There are benefits to developing on the Mac as opposed to iOS. When I started getting into Mac developer it reminded me of how easy it is to develop on the same machine as the one you are testing on. Especially as someone who’s developed for the Apple Watch, not dealing with deployment, remote debugging, etc… was a big advantage of the Mac.
However I did start to miss some of the benefits of the iOS simulator:
- The ability to easily start with a brand new iPhone every time.
- To test different versions of the operating system.
I did not have these benefits as a macOS developer.
When I’d develop a Mac app and a user would notify me of a bug, I had no way to test it - and replicate their environment.
- Part 1 - From Seed of an Idea
- Part 2 - Building the Crust
- Part 3 - Design, Architecture, and Automation
- Part 4 - Making Cider from Apples
For instance, when I forgot the different ways decimal points are used and assumed one particular way. I didn’t have an easy way at the time to test my app using that localization. Another instance is when a developer setup script needs to be created. How do I test when the developer doesn’t have Homebrew, Git, or Xcode installed and deal with those scenarios?
Besides that, the iOS simulator has a solid set of tools with
simctl as well as more powerful dev tools like RocketSim by Antoine van der Lee.
There’s apps like VirtualBox and Parallels however those app aren’t targeted to Mac developers like myself. I wanted something to have that Apple feel while being a powerful developer tool.
Unfortunately creating my own VM app seemed like a huge undertaking, how would I even get started?
There had been the Hypervisor framework for quite some time however it’s a C-based API and lacks the Swift-ness I had grown accustomed to. However in 2020, Apple released the Virtualization framework which gave developers a Swift interface for creating and running their own macOS VMs.
This meant I can at least try to create an VM app for macOS Developers.
Apple has a great sample project which shows you how to easily setup a new VM. The challenges will be creating a new Sandboxed app which integrates SwiftUI with the Virtualization framework.
Starting the summer of 2022, I began work on designing Bushel. How can I create an intuitive yet functional app for developers?
What am I doing?
The biggest challenge came from using SwiftUI and being able to keep record of existing images and machines. The Virtualization framework uses restore images as the basis for setting up (i.e. installing the OS for) a brand new virtual machine. If you’ve ever had to restore an iOS device, you probably are familiar with these ipsw files. Since the advent of Apple Silicon Macs, this has followed that same pattern.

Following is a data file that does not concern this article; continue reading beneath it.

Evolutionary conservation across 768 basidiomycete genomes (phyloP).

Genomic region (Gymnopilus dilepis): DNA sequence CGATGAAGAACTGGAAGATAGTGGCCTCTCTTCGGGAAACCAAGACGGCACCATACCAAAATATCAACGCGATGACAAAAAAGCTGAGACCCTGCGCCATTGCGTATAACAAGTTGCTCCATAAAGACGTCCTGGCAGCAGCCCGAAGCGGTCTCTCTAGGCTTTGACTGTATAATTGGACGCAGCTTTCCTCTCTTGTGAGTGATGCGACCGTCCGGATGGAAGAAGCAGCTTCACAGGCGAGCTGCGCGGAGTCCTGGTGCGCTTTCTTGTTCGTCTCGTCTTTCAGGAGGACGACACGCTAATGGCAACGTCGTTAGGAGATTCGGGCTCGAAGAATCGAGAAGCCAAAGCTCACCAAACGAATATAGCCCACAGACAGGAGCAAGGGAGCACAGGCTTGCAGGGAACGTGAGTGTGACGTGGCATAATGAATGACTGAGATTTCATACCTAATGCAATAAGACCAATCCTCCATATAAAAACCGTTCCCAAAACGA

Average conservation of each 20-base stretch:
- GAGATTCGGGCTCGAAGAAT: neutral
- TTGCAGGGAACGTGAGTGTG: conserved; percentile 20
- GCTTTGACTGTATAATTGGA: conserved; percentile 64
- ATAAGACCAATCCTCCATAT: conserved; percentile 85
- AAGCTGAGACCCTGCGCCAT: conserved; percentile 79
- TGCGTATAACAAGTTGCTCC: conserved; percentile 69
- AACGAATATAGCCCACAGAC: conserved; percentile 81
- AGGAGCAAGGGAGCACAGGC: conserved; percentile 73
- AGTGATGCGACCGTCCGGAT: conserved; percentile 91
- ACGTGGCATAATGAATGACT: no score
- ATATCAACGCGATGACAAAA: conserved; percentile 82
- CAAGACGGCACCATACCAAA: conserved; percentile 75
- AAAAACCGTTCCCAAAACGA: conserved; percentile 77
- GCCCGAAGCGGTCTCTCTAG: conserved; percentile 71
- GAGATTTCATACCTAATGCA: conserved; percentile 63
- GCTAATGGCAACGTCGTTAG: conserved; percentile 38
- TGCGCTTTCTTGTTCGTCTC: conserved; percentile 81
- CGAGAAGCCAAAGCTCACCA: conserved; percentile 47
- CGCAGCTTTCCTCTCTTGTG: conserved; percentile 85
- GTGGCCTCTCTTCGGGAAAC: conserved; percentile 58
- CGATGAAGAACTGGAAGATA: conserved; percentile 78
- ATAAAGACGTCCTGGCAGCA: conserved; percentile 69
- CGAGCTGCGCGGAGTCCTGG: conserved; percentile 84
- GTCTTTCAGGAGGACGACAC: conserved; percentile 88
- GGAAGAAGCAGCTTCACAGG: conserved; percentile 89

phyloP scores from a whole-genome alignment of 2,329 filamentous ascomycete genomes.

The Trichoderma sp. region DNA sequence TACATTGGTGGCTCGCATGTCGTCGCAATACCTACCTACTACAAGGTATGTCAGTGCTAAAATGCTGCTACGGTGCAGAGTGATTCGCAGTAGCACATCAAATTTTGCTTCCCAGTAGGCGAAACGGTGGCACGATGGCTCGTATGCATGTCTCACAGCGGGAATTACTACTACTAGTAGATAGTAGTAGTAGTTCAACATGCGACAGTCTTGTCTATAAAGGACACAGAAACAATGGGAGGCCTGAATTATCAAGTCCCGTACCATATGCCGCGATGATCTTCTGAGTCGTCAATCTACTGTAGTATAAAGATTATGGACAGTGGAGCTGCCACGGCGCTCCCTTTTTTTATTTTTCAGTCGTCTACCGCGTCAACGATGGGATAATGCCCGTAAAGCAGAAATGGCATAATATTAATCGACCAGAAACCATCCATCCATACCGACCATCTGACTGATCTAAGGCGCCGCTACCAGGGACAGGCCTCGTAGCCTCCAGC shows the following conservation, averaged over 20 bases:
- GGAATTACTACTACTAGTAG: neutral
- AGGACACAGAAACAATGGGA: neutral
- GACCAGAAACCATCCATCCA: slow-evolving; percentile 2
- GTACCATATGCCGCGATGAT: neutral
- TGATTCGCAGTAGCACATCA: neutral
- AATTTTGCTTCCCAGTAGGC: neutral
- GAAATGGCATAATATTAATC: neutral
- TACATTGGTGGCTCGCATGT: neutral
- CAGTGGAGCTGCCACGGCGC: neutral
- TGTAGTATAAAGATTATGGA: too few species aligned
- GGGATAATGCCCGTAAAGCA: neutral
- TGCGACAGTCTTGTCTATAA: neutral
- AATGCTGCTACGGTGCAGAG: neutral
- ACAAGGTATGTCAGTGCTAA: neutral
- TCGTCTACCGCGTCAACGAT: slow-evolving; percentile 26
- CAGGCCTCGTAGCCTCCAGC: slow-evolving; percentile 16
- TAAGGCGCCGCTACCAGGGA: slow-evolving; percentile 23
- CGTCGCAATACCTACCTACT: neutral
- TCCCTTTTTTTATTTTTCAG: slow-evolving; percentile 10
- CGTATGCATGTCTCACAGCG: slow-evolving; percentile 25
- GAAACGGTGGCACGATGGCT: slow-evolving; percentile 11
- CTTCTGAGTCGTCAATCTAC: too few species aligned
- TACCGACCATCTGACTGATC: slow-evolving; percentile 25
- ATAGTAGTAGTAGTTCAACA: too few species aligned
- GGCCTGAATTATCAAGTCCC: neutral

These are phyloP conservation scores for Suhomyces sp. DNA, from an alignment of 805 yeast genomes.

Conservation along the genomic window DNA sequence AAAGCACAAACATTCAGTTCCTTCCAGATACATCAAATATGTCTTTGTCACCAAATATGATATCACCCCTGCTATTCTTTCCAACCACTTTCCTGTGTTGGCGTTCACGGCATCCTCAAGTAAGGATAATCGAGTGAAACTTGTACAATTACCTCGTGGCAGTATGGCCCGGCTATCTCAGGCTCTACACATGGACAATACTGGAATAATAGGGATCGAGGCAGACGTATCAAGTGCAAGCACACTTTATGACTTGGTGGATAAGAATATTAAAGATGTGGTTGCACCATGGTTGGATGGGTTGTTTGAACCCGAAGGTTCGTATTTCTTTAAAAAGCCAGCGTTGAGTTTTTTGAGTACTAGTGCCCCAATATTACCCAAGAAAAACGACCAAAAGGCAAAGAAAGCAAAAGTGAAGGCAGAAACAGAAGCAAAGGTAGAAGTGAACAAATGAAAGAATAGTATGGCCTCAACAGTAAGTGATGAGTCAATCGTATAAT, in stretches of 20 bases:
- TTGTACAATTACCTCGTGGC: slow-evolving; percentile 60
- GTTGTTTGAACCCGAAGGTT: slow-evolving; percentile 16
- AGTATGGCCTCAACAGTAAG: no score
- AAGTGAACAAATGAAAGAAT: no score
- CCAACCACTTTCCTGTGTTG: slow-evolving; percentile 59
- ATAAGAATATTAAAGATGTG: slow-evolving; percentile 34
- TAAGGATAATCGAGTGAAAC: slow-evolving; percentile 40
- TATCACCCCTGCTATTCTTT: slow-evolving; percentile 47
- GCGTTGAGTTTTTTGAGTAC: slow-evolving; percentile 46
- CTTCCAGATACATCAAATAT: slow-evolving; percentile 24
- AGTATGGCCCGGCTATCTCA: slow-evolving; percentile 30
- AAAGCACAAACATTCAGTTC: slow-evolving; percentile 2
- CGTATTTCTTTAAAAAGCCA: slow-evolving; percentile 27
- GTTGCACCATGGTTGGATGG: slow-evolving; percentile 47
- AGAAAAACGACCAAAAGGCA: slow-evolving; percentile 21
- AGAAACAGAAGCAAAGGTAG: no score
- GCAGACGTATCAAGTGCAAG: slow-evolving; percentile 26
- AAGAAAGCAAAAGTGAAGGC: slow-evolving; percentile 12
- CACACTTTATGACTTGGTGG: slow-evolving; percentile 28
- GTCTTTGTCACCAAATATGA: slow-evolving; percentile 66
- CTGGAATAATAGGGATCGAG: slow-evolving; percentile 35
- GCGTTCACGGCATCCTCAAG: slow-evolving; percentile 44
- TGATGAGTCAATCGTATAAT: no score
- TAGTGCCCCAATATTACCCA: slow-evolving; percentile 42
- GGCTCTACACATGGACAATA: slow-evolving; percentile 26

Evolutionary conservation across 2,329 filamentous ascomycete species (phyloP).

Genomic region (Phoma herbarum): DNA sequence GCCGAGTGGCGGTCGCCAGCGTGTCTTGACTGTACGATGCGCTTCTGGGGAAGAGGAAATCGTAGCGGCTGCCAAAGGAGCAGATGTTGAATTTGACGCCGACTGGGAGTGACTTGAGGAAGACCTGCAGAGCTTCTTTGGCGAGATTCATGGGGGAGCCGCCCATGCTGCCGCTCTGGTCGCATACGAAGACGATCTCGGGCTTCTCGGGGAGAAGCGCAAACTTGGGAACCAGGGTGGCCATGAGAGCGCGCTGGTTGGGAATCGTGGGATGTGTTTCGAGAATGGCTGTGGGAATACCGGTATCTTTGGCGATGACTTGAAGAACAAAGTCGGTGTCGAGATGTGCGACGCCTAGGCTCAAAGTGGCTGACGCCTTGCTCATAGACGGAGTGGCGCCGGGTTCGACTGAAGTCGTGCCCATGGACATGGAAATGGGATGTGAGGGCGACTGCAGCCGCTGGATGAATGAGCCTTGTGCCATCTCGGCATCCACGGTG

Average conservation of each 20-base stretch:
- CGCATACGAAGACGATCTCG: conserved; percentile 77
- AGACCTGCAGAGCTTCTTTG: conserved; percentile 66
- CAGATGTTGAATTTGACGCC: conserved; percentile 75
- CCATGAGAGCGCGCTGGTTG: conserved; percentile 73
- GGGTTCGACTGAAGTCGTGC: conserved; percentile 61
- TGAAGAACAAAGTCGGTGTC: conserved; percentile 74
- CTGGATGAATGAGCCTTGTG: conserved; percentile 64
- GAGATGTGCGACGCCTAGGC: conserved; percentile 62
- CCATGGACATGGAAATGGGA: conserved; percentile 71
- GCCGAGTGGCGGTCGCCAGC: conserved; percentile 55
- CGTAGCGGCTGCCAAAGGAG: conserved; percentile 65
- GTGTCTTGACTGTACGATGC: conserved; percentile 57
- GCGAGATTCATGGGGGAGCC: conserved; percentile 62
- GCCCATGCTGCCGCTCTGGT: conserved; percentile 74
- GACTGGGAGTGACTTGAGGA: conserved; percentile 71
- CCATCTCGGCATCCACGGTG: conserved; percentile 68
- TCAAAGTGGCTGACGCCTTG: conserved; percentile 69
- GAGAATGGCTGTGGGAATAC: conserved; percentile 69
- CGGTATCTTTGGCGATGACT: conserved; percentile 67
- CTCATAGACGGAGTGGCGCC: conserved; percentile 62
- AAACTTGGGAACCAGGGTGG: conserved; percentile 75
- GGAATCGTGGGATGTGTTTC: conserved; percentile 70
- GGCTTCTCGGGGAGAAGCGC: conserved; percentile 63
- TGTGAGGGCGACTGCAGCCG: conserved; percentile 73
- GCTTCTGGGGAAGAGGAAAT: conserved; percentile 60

I did not want to employ Core Data since I didn't want to maintain something with a technology which was nearing a Swift-y refresh. I also wanted to take advantage of the latest APIs in SwiftUI while supporting the oldest OS I can. The result was using UserDefaults to store records about the machines and images used while supporting macOS Monterey 12 and up.
This would be become a challenge going forward with some serious lessons learned.
Designing around a sandbox
Firstly with a sandboxed app I need a way to keep record of bookmarks for each file uses. I also wanted to take advantage of the new Document-Based capabilities in SwiftUI.
Inspired by the work I do Final Cut Pro, I created a Library for restore images. This would contain the easily accessible metadata for each image while also ensuring it was a file accessible by Bushel. In most cases, users would only need one Library on their host machine but supporting multiple wouldn’t hurt either. Since these images were between 12-15 GB I wanted to allow users to specify where they were located on their disk as opposed to storing them inside the app’s configuration.
Despite using the latest technologies, the Document-Based SwiftUI API ended up becoming more hinderance rather than a benefit. The Document-Based SwiftUI API was more tailored for smaller files of which the developer had greater control over. In the case of BushelLibraries and more so Machines, there are components which are very large but more so I only had control over through the Virtualization framework. These are files like the virtual machine identifier, virtual machine disk and more. Additionally maintaining records of created machines and libraries in UserDefaults along with Combine became a mess.
Lastly supporting Monterey meant I lost a lot of the new APIs available to me regarding window management in macOS. macOS SwiftUI has been less of a priority for Apple and so I was creating even more challenges for myself by supporting an older OS.
As more work came in Busheltook a back seat. However with WWDC came new opportunities for a serious refresh of Bushel.